New information reveals that the “plastic island the size of Texas” in the middle of the Pacific Ocean would be better described with an imaginary place name to describe its size, (say “Middle Earth Sized”). This is because recently when researchers went to go find this mythical plastic place so often cited as the reason for yet another government intrusion in what choices we make at the market, (this time literally, at the market, as in the grocery store) they couldn’t find it.

That’s right. There was no concentration of plastics as we’ve so often heard. No floating grocery bags with sea turtles mistaking them for delicious jellyfish. No floating mass of all those empty water bottles you tossed away instead of recycling. (You know you did!) No Wal-Mart bag from that time you snuck in and bought the three boxes of double stuffed Oreos and then tried to hide the bag outside in the trash and it ended up blowing away. Nothing. So you can stop feeling guilty.

But, of course this hasn’t stopped the folks in Sacramento from trying to ban those bags that cause, or caused, well; might-have-caused-if-what-we-originally-said-was-even-remotely-true, environmental damage.

In fact, with one state legislator it’s full steam ahead with his bill, SB 270 to ban plastic bags. His bill would not only ban plastic bags statewide, it would also require that if you forgot to load up your car with the reusable cloth grocery bags (maybe they were still wet from the hamburger blood you had to wash out from the last trip) that day you needed to go to the store between picking the kids up from school and after Doctors’ appointments but before ball practice, on the way to scouts, and before the dance recital,–it’s no problem. Just pay the grocer ten cents per paper bag.

That’s right. If SB 270 passes, your penance for not bringing your reusable bag is paying the grocery store a dime for each paper bag you need to haul your groceries.

Some of you are no doubt still saying to yourself, “well, that’s ok. I’m willing to pay a little bit more at Trader Joes for the piece of mind to know no more plastic bags will be going out to the Middle Earth sized plastic island in the ocean, and my dime per paper bag will be used to atone for my previous environmental sins of plastic bag use.” But wait. Did I not mention that the ten cents per bag is going nowhere but straight to the profit line for the grocery store? Well, actually I did mention that in the subtitle, but you never know what editors are going to do with titles.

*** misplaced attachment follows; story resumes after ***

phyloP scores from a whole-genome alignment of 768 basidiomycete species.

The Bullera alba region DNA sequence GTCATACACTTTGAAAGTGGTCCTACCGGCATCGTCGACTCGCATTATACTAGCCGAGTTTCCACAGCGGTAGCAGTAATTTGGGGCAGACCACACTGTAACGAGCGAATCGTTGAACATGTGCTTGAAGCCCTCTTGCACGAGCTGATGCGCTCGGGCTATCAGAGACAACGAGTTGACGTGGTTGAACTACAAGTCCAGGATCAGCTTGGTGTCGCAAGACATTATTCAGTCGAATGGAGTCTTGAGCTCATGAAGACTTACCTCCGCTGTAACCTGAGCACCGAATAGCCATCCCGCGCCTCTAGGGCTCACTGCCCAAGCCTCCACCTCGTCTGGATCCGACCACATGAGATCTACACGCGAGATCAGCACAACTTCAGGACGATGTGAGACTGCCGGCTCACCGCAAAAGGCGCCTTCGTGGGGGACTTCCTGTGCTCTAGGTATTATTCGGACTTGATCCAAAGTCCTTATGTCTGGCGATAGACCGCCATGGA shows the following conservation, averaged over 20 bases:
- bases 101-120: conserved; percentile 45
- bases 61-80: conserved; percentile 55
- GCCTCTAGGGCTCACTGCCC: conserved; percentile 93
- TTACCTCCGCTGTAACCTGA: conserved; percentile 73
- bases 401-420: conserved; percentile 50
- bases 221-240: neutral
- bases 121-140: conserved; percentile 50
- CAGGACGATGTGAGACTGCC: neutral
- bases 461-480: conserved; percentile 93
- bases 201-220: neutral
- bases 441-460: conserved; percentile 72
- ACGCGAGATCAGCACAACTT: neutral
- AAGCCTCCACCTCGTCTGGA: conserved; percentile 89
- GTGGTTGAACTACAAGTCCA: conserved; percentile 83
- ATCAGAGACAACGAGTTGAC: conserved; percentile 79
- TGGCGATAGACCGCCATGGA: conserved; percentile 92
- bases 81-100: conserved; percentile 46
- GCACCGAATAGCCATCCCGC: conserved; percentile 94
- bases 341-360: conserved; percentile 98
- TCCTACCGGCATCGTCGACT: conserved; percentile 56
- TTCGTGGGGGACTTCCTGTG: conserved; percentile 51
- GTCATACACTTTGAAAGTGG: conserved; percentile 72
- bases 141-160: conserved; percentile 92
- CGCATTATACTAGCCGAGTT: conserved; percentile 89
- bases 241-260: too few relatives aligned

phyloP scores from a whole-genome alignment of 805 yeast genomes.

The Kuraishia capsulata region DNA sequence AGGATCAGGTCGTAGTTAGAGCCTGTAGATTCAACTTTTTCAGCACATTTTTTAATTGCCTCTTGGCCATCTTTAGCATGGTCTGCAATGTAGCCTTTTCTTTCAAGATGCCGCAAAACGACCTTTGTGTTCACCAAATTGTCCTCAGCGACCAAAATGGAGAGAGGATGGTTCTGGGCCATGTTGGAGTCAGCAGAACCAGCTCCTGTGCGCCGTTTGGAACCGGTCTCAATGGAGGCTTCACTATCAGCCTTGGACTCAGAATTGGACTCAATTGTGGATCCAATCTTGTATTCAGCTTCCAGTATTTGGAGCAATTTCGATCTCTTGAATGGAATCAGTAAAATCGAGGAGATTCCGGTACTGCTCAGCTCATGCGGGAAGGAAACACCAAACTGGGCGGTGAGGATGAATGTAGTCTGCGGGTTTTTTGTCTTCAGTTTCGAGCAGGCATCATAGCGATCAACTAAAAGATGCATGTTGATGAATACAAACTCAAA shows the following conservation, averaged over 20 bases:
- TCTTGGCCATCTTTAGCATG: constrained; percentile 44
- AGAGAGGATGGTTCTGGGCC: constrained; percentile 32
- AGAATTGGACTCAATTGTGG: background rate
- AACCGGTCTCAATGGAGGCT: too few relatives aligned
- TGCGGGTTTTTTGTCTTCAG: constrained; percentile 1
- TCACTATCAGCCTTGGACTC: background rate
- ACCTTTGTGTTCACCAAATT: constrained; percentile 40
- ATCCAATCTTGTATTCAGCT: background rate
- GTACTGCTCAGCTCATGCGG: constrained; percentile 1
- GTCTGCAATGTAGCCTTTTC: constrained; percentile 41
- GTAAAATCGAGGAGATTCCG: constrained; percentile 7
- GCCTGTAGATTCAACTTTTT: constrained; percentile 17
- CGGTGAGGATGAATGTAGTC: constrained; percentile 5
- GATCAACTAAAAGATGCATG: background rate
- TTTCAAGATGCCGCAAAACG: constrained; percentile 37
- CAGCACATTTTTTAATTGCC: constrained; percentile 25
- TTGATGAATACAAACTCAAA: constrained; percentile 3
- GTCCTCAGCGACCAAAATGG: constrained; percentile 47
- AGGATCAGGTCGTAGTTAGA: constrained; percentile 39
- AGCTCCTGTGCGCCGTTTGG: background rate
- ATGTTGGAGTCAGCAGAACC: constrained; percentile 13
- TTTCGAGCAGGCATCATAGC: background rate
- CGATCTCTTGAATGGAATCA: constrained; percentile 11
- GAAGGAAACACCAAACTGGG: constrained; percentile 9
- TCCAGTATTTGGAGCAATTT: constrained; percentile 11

This bill, which is now holding on to life by a thread in the legislature would actually amount to hidden tax increase of hundreds of millions of dollars to not fix an imaginary problem, (yes, “not fix” as in it makes no pretense of fixing the problem, imaginary or otherwise) and would be a huge payoff to special interests looking to use the power of the big guys in Sacramento to take dimes out of your pocket everyday and put them in the pockets of their rich friends. In fact, since the bill says it will be “no less than” ten cents a bag, and the average paper bag costs about 3 or 4 cents, the grocery store chains get to pocket  some $450 to $700 million extra every year! This bill will cost you hundreds of dollars each year. Do the math.

Now I don’t want to say something funny is going on here, but you look at who’s getting the payouts in the bill and you almost have to laugh. First, the grocery stores get a new windfall of ten cents a bag for something they used to give out for free. Next the bill creates a huge new loophole by allowing a bigger type of plastic bag which is only manufactured by two companies in California. Two companies which happen to be located in some very powerful legislators’ districts. A legislator who happened to be against the bag ban until this little loophole for his guys was put into the ban. Now he’s such a big supporter he’s signed on as a co-author.

Tell you what, how about the legislators concentrate on some of California’s real problems like the 30-40 percent increase in food costs we are seeing? Or how about really addressing the drought? Or the legislators’ pushing to ban plastic bags and pay off their cronies might be better off addressing the unemployment that hovers around ten percent in their districts. These are real problems affecting real California families. Defeat SB270. Stop trying to fix the world’s problems from the state capitol in Sacramento. Or even Middle Earth’s problems.

Senator Dennis Hollingsworth is National Director at the National Tax Limitation Committee and served as Minority Leader of the California State Senate from 2009-2010.